Archbishop Stephen today gave the keynote address at the College of Preachers conference at York St John University.
How do I write a sermon?
Well, yes, sometimes I sit at a desk typing on a keyboard, putting words on a screen.
And sometimes I even write words on a page, more often than not that’s when I'm writing a sermon on a train journey or in the back of the car.
But for me, mostly, and for a very long time, I write my sermons on the move. I pace about my study and about the house and out into the garden muttering ideas under my breath and then dictating them into a Dictaphone and more recently using the dictation app on my iPhone. I hear and taste the words in my mouth before they land on the page. But although I think that helps to bring words to life and saves my text from becoming an essay I read out, I think the main reason I write my sermons this way is that I am better able to think and meditate and ponder when I’m moving.
It was Jean-Jacques Rousseau who said –
“I can only meditate when I am walking. When I stop, I cease to think; my mind only works with my legs.”
Which brings me to pilgrimage. I know I'm a slow learner, but it has taken me 3/4 of a lifetime to discover that the stillness and solitude I crave can only be found when I walked. When I stop, I cease to pray. My spiritual life only seems to work with my legs. Hence, in recent years my annual retreat is a pilgrimage. And my preferred method of writing sermons is to walk and talk.
Much of this is to do with personality. I'm not saying that you must copy my method of sermon preparation. But I do wonder whether many of us might be liberated in our preaching if we got up from the desk and stepped out of the study and started talking to ourselves and talking to God as we wrestled with the scriptures before us, the challenges of our world and found what we were called to say from the pulpit that week.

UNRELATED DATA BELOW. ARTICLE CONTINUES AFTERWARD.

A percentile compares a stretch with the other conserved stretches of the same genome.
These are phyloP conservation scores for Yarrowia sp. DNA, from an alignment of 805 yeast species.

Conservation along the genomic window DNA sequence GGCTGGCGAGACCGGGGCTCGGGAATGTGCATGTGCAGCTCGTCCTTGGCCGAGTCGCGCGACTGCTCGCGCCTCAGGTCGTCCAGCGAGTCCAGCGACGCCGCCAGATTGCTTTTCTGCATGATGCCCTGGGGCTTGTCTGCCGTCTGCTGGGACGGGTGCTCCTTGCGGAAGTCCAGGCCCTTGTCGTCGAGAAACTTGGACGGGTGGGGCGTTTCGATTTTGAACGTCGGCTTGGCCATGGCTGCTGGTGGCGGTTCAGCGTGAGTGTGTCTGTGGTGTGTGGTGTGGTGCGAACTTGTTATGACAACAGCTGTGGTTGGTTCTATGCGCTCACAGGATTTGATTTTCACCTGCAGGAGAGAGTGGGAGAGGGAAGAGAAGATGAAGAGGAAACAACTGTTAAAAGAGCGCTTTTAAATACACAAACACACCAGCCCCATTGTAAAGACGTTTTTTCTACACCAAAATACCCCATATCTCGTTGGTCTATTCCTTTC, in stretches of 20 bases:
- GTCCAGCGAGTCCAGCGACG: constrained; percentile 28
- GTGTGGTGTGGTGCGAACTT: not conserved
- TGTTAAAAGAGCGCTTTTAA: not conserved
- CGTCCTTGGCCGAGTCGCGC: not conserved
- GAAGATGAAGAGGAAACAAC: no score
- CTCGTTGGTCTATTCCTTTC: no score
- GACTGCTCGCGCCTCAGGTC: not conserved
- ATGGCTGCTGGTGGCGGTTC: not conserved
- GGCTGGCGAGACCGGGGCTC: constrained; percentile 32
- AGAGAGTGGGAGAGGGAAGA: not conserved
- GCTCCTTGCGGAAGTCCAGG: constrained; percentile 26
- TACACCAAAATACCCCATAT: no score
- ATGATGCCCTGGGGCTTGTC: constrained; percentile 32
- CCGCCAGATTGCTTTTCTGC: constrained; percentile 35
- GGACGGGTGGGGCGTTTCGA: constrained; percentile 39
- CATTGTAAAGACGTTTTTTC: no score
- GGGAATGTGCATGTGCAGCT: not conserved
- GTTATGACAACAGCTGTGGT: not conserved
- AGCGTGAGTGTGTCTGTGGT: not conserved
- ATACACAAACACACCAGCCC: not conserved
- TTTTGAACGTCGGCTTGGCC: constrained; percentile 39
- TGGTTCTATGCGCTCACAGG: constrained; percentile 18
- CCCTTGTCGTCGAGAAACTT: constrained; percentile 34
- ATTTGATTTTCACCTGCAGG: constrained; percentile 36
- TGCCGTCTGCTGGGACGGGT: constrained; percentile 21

So, you won't be surprised to hear that I’m one of those preachers who doesn't like being trapped inside pulpits that much. I don't tend to walk around while I'm actually preaching - though there is nothing wrong with that - but I do like to sway and to step from side to side and most of all to be close to the people I'm addressing, alongside them like we’re walking together.
And since preaching as pilgrimage is the title of this conference. I not only I commend perambulation as a method for sermon preparation, but also wonder whether pilgrimage might help us understand more clearly what a sermon is for?
Too many preachers in my experiences think of preaching as teaching. Now please don’t misunderstand me, of course there is an important element of teaching in every sermon. But I’ve never believed this is the main purpose of a sermon on a Sunday morning. After all, we know from every other experience of helping people learn, that one person standing up and delivering a monologue – however witty and compelling – is not the best way of teaching people. As the Americans put it: just because you’ve said it, doesn’t mean people have heard it.
If you want to teach people things, then your first concern must be to create a learning environment, and this requires a context where people can ask questions and where some real engagement and conversation can take place. (Hence the success of courses like Alpha, Emmaus and Pilgrim, which both proclaim and teach the Christian faith in a context of fellowship, conversation and dialogue). Teaching will usually include input from the front. But it must be more than that. So, the sermon on a Sunday morning can’t simply be teaching.
This is where the notion of pilgrimage helps. A pilgrimage is a journey to a holy place. It is a journey made for a purpose, to deepen one’s relationship with God and to walk in the footsteps all those who have sought and followed God before us, to bring to God particular needs and cares, to arrive at a place where God has been known and experienced to be real and evidently present, a thin place. And yet, paradoxically, we also know that although a pilgrimage requires a destination, all the important things happened on the road. Travelling well, is as important as arriving.